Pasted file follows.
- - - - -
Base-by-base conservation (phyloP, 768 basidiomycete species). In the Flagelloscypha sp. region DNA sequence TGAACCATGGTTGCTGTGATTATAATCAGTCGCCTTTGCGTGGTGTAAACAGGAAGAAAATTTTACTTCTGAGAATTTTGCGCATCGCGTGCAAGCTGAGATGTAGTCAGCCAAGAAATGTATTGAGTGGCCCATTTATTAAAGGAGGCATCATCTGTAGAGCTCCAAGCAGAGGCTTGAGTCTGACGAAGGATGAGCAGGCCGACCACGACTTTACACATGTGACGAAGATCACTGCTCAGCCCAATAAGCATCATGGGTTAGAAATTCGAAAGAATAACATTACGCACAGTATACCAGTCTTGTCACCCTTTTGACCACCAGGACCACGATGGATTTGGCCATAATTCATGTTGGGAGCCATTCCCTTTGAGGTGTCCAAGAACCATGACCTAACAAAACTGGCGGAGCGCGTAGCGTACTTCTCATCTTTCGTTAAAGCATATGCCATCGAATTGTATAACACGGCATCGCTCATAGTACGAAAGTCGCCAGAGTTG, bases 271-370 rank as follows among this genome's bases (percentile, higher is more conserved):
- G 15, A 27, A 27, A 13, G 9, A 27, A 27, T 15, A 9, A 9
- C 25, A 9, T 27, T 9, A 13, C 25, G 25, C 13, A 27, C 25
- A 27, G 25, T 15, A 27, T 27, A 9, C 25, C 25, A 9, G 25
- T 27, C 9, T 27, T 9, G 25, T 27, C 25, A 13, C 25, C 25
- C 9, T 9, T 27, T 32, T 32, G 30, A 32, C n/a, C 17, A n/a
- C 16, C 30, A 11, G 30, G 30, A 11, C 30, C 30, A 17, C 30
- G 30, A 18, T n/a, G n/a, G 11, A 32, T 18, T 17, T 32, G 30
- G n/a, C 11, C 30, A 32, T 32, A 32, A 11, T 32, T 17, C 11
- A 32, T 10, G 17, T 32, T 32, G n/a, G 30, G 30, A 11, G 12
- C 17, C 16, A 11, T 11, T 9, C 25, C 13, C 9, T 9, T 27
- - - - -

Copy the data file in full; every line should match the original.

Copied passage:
Base-by-base conservation (phyloP, 768 basidiomycete species). In the Flagelloscypha sp. region DNA sequence TGAACCATGGTTGCTGTGATTATAATCAGTCGCCTTTGCGTGGTGTAAACAGGAAGAAAATTTTACTTCTGAGAATTTTGCGCATCGCGTGCAAGCTGAGATGTAGTCAGCCAAGAAATGTATTGAGTGGCCCATTTATTAAAGGAGGCATCATCTGTAGAGCTCCAAGCAGAGGCTTGAGTCTGACGAAGGATGAGCAGGCCGACCACGACTTTACACATGTGACGAAGATCACTGCTCAGCCCAATAAGCATCATGGGTTAGAAATTCGAAAGAATAACATTACGCACAGTATACCAGTCTTGTCACCCTTTTGACCACCAGGACCACGATGGATTTGGCCATAATTCATGTTGGGAGCCATTCCCTTTGAGGTGTCCAAGAACCATGACCTAACAAAACTGGCGGAGCGCGTAGCGTACTTCTCATCTTTCGTTAAAGCATATGCCATCGAATTGTATAACACGGCATCGCTCATAGTACGAAAGTCGCCAGAGTTG, bases 271-370 rank as follows among this genome's bases (percentile, higher is more conserved):
- G 15, A 27, A 27, A 13, G 9, A 27, A 27, T 15, A 9, A 9
- C 25, A 9, T 27, T 9, A 13, C 25, G 25, C 13, A 27, C 25
- A 27, G 25, T 15, A 27, T 27, A 9, C 25, C 25, A 9, G 25
- T 27, C 9, T 27, T 9, G 25, T 27, C 25, A 13, C 25, C 25
- C 9, T 9, T 27, T 32, T 32, G 30, A 32, C n/a, C 17, A n/a
- C 16, C 30, A 11, G 30, G 30, A 11, C 30, C 30, A 17, C 30
- G 30, A 18, T n/a, G n/a, G 11, A 32, T 18, T 17, T 32, G 30
- G n/a, C 11, C 30, A 32, T 32, A 32, A 11, T 32, T 17, C 11
- A 32, T 10, G 17, T 32, T 32, G n/a, G 30, G 30, A 11, G 12
- C 17, C 16, A 11, T 11, T 9, C 25, C 13, C 9, T 9, T 27